Nearly a third of nonprofits say they may be forced to close their doors within the next twelve months as a result of the COVID-19 pandemic, a survey by the Charities Aid Foundation of America finds.
The third in a series of monthly surveys conducted since late March, The Voices of Charities Facing COVID-19 Worldwide Vol. 3 (12 pages, PDF) found that 7.5 percent of 414 respondents in 125 countries had already stopped operating. Of those still operating, about 32 percent said their nonprofit "could persevere under the current conditions" for between one and twelve months before being forced to shut down, while 32 percent did not know how long they could keep operating. Only 36 percent of respondents said their organization could sustain operations for "as long as needed." Of the nonprofits still operating, 28 percent were continuing to provide regular services and programs, 52 percent were providing limited services and programming, and 54 percent were providing new services and programs to address COVID-related needs.
The survey also found that most funders were supporting grantees by offering more grant flexibility, including agreeing to grant extensions (47 percent), allowing funds to be redirected (39 percent) to other purposes, and providing funding for salaries, rent, utilities, and technology costs (32 percent), as well as funding to address urgent needs (39 percent). The type of funding respondents said they needed most was unrestricted funding (52 percent), followed by regular project funding (30 percent) and COVID-specific funding (15 percent), while operational costs for which they needed funding most urgently included salaries (70 percent), technology (32 percent), and office improvements needed to safely resume on-site operations (28 percent). And while 63 percent of respondents reported engaging in new fundraising activities over the previous two months, 68 percent raised less than half of their goal.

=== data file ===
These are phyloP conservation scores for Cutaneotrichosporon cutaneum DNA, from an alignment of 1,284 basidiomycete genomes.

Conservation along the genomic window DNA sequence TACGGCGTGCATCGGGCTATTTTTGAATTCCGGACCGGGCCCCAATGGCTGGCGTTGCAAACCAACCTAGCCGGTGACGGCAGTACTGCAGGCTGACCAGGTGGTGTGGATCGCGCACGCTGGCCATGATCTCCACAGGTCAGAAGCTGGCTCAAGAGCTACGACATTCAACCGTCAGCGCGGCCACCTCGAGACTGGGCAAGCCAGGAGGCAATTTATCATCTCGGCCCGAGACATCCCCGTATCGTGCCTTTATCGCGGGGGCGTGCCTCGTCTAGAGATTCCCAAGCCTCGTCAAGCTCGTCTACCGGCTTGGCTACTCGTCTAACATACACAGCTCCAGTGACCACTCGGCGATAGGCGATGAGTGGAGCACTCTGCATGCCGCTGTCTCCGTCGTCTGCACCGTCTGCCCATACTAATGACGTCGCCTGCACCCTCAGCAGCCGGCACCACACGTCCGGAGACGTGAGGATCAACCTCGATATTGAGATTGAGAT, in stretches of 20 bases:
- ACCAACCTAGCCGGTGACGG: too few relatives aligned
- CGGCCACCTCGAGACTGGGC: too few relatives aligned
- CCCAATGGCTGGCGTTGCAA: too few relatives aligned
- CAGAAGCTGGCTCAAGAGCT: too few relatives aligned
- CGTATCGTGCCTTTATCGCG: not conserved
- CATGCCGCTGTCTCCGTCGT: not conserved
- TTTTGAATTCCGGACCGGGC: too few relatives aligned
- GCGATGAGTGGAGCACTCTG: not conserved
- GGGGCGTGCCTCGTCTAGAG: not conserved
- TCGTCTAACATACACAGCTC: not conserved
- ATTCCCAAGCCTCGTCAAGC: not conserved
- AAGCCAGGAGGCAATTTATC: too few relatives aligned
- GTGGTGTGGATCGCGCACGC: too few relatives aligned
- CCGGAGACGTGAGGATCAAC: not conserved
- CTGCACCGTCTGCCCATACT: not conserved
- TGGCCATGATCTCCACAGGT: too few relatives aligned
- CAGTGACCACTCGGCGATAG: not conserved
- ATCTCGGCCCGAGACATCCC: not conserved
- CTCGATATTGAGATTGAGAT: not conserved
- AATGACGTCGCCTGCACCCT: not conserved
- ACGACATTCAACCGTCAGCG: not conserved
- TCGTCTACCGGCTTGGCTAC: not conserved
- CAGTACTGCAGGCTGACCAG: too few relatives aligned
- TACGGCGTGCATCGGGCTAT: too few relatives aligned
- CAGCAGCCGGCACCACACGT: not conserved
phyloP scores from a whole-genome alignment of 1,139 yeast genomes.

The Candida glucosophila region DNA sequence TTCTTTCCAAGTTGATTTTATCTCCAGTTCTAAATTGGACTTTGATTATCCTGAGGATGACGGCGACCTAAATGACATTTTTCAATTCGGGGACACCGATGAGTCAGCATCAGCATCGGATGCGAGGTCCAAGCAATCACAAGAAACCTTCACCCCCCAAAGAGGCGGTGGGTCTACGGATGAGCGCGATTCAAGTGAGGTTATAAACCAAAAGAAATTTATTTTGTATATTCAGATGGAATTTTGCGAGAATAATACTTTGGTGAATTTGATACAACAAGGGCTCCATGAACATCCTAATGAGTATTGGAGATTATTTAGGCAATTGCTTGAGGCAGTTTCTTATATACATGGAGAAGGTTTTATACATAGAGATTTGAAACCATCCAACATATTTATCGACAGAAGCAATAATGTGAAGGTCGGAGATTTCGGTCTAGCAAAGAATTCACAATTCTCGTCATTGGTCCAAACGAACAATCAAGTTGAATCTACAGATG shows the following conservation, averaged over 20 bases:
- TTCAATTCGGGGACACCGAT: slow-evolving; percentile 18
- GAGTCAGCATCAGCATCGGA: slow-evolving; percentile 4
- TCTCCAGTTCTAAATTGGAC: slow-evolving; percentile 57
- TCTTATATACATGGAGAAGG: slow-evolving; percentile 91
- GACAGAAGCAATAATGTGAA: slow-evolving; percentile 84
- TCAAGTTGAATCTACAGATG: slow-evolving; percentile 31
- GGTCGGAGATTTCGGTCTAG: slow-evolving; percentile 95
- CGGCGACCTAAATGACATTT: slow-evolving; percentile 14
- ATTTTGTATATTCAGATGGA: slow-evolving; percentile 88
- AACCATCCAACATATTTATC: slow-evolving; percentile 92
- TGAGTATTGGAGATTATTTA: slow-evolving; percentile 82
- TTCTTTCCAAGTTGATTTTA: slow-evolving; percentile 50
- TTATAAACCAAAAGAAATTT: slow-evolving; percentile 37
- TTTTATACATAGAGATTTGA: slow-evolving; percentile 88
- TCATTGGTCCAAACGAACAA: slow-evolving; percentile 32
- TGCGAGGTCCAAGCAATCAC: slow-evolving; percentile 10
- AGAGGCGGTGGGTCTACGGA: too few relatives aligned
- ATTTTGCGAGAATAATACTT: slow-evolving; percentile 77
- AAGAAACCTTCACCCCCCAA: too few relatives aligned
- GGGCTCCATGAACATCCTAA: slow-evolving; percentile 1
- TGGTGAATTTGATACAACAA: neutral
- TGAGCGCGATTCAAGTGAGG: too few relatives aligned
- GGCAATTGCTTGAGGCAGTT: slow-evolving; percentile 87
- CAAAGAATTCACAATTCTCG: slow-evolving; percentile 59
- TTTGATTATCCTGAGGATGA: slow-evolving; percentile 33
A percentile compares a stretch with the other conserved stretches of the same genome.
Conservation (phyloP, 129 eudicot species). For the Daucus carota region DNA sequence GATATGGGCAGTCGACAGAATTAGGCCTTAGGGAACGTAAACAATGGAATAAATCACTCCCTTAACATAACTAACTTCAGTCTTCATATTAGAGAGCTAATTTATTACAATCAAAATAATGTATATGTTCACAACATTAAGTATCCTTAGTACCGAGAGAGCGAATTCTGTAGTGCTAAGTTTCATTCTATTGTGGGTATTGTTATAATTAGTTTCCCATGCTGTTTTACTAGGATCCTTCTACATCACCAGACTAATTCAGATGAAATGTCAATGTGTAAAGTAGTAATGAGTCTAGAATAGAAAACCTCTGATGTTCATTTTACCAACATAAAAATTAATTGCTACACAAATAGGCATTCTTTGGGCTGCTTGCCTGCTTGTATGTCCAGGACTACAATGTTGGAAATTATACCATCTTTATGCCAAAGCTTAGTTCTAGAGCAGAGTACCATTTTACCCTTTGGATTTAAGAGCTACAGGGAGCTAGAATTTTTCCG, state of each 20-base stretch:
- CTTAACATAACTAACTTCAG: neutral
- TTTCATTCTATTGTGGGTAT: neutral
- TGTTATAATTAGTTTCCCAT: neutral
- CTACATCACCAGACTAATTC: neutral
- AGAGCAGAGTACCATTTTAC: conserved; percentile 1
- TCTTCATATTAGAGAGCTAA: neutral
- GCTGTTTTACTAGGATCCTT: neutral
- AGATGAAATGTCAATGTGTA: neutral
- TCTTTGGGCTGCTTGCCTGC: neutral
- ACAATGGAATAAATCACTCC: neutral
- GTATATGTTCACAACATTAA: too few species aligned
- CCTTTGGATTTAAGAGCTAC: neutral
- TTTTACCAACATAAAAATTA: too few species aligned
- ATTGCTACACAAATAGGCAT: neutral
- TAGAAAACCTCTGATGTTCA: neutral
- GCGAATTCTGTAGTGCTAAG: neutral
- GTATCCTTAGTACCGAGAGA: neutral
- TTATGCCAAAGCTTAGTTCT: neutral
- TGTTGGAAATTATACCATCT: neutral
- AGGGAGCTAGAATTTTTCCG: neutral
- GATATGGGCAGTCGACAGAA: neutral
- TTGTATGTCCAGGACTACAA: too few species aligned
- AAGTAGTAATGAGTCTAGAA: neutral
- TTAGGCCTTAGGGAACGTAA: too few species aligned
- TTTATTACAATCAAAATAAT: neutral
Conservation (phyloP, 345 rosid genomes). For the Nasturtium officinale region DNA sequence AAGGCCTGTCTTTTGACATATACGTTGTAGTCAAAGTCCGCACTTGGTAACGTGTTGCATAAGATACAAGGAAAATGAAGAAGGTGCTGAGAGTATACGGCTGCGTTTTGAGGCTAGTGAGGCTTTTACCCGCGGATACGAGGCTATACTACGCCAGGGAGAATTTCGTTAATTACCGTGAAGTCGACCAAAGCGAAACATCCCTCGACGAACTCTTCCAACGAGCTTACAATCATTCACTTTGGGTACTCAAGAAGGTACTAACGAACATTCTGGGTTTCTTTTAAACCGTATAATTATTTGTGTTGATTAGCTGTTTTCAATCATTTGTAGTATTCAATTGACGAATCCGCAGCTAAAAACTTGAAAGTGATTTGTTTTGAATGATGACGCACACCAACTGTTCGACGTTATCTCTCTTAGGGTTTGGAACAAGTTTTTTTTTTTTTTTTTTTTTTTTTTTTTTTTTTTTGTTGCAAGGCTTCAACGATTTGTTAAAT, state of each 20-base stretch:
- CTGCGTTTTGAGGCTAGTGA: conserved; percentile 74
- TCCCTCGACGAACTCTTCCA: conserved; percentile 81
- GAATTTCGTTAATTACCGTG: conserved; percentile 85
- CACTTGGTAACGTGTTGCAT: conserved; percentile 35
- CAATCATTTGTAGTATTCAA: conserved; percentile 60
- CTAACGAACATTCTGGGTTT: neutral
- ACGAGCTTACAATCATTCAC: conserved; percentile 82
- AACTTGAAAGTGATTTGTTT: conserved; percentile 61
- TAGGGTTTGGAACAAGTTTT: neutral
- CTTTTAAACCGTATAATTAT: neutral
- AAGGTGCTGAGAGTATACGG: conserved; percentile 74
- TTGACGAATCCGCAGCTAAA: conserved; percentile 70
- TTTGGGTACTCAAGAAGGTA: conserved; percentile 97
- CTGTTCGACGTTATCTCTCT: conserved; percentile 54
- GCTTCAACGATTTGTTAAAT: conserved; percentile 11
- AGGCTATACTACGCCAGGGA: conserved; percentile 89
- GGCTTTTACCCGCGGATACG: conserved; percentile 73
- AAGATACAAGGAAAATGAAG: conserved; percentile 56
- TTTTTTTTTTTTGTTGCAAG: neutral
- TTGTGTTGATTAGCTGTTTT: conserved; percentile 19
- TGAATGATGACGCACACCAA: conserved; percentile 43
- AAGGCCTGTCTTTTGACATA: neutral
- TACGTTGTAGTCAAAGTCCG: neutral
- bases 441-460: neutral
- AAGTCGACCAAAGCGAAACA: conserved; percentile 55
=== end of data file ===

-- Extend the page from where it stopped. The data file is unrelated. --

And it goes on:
"Charities around the world continue to voice their resilience, through our surveys," said CAF America president and CEO Ted Hart. "Charities working hard to serve their communities are working equally hard to keep their doors open. They are making urgent appeals for unrestricted funds, flexibility in the use of funding, and creativity in project funding. The next twelve months represent a critical window through which we may see as many as two-thirds of charities struggle to survive."